2) You are a modern-day so-called Uncle Tom
Made famous by Harriet Beecher Stowe’s book “Uncle Tom’s Cabin,” the term Uncle Tom is a reference to black individuals who suck up toward white individuals. Examples of modern-day Uncle Toms would include Ben Carson, Stacey Dash, Clarence Thomas, Don Lemon and Russell Simmons. Deemed as an undesirable model within the black community, modern-day Uncle Toms do things such as blatantly ignore how harsh slavery was, commit actions that make them look good in the eyes of their white counterparts, and don’t stand up to racism. People who commit those acts are considered to be “whitewashed,” which is a term used toward minorities who embrace a culture that does not belong to them.
3) You don’t understand that the oppressed can be oppressive
The perpetuation of racial hatred is one of the ways that black people continue to oppress one another even though as a whole, we are oppressed. Hatred toward the so-called “outlying” groups and sexism continue to tear apart the black community. One thing that I find to be ironic is that some black people are so adamant about #blacklivesmatter, but when they say such a statement, they are only referring to certain black lives.
4) You perpetuate the very words of the W. Lynch letters
William (Willie) Lynch, a slave master from the West Indies, informed Virginia slave owners in 1712 how to keep their slaves separate and annihilate a sense of unity by observing these small differences: “Color or shade, there is intelligence, size, sex, size of plantations and status on plantations, attitude of owners, whether the slaves live in the valley, on a hill, East, West, North, South, have fine hair, coarse hair, or is tall or short… I shall assure you that distrust is stronger than trust and envy stronger than adulation, respect or admiration. The black slaves after receiving this indoctrination shall carry on and will become self refueling and self generating for hundreds of years, maybe thousands.”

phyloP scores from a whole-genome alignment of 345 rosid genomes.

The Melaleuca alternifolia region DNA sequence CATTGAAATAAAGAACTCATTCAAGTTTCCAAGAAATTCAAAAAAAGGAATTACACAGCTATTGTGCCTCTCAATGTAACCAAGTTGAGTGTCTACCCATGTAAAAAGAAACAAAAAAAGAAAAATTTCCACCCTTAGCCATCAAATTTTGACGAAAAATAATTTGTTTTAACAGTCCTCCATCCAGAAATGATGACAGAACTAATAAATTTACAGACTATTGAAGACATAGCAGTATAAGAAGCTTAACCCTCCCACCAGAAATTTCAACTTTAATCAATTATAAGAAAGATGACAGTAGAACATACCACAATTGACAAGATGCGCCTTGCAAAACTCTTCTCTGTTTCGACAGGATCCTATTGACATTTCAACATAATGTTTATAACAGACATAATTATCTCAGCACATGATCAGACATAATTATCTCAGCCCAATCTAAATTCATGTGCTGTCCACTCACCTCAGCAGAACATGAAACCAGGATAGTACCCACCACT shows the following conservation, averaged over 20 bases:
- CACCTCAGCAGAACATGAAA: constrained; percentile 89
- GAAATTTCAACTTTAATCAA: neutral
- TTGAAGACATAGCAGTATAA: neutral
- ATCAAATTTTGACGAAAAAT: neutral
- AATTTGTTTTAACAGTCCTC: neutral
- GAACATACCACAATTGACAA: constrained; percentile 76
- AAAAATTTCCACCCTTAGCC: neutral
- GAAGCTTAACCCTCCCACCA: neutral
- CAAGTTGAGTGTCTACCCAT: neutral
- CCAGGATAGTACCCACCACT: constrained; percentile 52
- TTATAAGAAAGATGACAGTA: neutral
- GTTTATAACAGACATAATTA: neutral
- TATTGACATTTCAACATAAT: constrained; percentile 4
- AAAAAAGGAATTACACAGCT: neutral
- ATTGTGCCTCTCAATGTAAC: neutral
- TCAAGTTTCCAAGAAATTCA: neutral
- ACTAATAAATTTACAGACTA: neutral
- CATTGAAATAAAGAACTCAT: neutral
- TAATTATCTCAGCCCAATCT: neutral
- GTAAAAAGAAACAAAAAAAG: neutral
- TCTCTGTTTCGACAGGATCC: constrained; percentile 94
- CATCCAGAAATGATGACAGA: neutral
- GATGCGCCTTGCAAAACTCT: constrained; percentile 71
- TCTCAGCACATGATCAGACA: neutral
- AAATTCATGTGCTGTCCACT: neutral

Despite being questioned on its authenticity by a few historians, the speech clearly speaks truth about the disunity within the black community that still goes on today. I have noticed how the Willie Lynch syndrome plays a role within the black community through the manners in which black people divide themselves. There exists a division based on the amount of melanin in one’s skin, individuals who are native Africans, hairstyles selections, intelligence, the racially ambiguous, those a part of the bourgeois community, and the amount of “blackness” one is able to maintain. All of the division pertaining to such minuscule things continues to be a big distraction from other factors that harm the community as a whole.
After reading through various articles that pertained to internalized racism, I found it scary that even though my people are treated unfairly by other groups, I can also be prejudiced against them. Talking about internalized racism with other people often presents itself as a challenge because most people are unaware of when it happens or what it looks like.
Sharah, 18, is a Posse Scholar leaving for College of Wooster the same morning this article publishes online. Sharah also created the artwork on this page.
This semester VOX Investigates will cover subject of race and will produce stories and share teens’ voices all about this topic online and in our next print edition, to be released in December. This semester-long project will delve into various topics surrounding race, racism, and highlighting other forms of marginalization.